Archives

Archives

Cambridge Archives

The archive held at the Cambridge University Library includes a very wide range of material, embracing alphabetical lists of mediums and investigations of mediumship, geographical alphabetical list of apparitions and poltergeists, accounts of ESP experiments, a comprehensive guide to alleged “time slips” (the Andrew MacKenzie Collection), as well as newspaper cuttings, photographic material and a number of objects, such as a cast of D.D. Home’s hand.  In addition to thousands of manuscripts, journals and letters, there is also a large collection of books. Catalogues of the archive are held at the libraries in Cambridge and London.  The effort of gaining entrance to the library is well worth the minor inconvenience .  Students and graduates of Cambridge University already hold a reader’s ticket, but a letter from either another university department or the SPR (please note that  this applies to SPR members only) usually allows access to the Manuscripts Room where a considerable amount of material can be viewed after it has been brought up from the vaults.  The procedure is as follows:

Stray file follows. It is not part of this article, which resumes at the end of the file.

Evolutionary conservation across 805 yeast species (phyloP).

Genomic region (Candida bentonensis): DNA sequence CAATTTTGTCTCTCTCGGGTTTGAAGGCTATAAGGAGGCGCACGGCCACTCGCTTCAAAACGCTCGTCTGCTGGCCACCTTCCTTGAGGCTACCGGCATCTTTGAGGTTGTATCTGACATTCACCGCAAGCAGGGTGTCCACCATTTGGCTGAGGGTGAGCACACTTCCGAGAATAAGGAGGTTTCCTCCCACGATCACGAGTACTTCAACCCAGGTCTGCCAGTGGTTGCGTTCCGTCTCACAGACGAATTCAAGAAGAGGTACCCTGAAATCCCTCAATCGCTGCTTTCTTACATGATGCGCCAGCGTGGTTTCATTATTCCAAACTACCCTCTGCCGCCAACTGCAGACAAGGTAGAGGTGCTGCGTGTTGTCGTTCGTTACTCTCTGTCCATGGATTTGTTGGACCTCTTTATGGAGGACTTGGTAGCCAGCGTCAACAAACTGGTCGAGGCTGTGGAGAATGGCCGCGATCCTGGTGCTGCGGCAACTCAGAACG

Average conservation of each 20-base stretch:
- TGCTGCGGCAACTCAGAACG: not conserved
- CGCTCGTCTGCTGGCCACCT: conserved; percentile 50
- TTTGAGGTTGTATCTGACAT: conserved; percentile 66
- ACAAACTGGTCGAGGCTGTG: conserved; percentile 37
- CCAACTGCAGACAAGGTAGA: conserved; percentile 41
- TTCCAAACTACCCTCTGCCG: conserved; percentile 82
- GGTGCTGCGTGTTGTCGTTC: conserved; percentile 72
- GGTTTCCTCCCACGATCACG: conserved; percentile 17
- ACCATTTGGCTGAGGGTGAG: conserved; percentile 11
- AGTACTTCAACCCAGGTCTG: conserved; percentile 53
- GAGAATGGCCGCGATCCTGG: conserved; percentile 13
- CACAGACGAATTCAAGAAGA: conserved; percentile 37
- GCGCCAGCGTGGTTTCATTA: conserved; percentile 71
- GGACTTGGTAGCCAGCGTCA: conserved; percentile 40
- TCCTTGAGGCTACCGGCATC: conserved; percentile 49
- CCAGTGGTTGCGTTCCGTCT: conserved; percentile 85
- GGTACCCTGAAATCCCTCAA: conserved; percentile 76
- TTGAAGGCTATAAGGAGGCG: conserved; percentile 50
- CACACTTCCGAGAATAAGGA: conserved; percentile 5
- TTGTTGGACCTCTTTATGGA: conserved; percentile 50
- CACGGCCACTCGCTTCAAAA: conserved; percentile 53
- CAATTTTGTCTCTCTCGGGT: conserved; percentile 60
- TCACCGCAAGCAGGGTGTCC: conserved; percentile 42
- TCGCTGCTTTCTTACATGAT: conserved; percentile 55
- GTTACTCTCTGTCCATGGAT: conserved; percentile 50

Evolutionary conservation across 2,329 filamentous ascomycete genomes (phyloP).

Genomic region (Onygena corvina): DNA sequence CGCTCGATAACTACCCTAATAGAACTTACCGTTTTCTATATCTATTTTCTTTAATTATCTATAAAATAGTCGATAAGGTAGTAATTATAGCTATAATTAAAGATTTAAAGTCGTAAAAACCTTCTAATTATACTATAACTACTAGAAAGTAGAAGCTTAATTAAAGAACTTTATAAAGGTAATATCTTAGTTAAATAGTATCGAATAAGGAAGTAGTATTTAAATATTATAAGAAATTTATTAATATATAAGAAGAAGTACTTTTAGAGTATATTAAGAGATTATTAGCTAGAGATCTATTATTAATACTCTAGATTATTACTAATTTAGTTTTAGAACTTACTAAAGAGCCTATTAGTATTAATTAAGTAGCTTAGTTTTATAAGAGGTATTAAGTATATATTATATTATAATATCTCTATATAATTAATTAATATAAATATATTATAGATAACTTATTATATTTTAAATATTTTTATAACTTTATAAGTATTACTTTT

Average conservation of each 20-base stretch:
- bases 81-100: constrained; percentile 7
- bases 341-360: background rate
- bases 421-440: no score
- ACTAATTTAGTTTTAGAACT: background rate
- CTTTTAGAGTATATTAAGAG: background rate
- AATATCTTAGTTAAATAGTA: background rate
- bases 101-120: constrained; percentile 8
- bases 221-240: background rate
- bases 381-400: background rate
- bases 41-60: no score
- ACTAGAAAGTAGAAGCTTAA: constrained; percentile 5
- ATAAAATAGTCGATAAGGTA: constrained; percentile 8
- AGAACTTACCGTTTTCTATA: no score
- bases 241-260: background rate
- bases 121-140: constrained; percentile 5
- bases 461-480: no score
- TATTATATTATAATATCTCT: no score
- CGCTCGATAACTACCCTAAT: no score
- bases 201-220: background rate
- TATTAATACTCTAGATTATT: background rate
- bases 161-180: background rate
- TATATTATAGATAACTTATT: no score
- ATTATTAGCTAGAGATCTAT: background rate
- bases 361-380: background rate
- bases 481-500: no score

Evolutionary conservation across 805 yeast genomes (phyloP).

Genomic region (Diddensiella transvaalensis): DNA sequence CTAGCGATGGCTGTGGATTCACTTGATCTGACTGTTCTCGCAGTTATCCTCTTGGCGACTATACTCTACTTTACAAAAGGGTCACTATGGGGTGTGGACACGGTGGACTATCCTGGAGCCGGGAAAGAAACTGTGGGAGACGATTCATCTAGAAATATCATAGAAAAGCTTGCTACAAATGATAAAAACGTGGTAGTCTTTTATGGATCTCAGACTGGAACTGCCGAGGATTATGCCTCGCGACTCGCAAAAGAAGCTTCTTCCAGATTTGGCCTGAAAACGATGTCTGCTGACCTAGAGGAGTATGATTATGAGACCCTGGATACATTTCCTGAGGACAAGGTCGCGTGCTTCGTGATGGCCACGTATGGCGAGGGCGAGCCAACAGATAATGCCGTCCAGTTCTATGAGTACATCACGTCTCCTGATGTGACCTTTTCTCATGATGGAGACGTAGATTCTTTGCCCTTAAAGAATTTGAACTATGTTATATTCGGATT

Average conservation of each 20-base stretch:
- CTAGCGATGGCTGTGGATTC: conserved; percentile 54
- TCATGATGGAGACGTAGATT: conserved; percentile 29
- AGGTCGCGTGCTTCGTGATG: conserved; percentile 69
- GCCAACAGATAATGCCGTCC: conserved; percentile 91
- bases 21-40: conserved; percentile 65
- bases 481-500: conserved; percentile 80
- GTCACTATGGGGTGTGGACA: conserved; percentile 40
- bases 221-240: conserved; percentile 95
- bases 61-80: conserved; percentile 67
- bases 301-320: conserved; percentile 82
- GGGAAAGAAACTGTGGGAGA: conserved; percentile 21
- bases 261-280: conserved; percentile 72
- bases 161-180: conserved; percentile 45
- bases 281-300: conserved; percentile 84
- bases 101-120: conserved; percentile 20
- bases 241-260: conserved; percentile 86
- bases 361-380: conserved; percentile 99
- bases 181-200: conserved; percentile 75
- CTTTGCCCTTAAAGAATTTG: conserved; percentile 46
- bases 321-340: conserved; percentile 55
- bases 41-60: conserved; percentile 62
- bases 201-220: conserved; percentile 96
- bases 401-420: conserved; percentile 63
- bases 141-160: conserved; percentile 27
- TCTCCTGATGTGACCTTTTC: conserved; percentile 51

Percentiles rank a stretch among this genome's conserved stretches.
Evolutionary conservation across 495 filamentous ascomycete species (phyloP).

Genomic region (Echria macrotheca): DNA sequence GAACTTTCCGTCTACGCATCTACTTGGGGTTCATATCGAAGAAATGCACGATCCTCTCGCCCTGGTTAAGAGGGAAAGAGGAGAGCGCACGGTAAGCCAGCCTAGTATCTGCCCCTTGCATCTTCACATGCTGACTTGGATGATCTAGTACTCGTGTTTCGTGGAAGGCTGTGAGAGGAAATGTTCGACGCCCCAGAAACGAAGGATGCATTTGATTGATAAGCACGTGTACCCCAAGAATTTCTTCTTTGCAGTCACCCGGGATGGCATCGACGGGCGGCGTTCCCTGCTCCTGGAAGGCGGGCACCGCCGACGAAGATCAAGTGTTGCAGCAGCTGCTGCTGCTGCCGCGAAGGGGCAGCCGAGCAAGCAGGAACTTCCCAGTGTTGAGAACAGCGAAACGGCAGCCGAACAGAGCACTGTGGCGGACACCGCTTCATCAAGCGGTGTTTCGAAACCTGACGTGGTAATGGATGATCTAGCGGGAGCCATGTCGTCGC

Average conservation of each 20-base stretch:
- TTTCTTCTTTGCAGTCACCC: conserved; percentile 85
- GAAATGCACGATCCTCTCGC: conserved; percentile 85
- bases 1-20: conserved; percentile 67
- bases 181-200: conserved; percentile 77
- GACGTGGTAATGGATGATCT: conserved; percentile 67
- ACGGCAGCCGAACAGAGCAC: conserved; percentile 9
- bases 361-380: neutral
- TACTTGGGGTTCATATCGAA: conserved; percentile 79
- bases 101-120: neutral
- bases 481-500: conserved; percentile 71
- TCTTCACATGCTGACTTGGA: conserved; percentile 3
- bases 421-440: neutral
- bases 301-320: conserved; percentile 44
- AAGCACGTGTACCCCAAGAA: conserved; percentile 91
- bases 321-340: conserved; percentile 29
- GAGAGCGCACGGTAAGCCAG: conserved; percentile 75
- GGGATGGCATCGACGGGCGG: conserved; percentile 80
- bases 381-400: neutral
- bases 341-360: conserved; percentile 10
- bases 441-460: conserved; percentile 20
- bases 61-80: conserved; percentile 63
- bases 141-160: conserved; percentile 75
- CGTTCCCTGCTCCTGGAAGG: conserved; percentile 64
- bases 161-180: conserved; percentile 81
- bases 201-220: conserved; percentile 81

1.  Send a letter to the Manuscripts Room of the Cambridge University Library (West Road, Cambridge CB3 9DR Website: http://www.lib.cam.ac.uk .  Tel. 01223 333000), ideally with a covering letter from either a university or the SPR.
2.  Try to give a time and date when a visit is desired and to save time an idea of what material is to be scrutinised.
3.  Await a reply and then arrive at the library accordingly with covering letters.
4.  Bring only pencils and writing paper.  Cases etc. will have to be deposited in lockers.  For a first visit you may be taken to the Manuscripts Room or be directed there.
5.  Ask to see a catalogue of the SPR material or tell the person in charge (currently Peter Meadows) what you wish to see.
6.  Fill in a library slip and hand it to the desk for items to be collected for you.  (This may involve a wait at busy times.)
7.  Some photocopying may be available depending on the condition of the items scrutinised.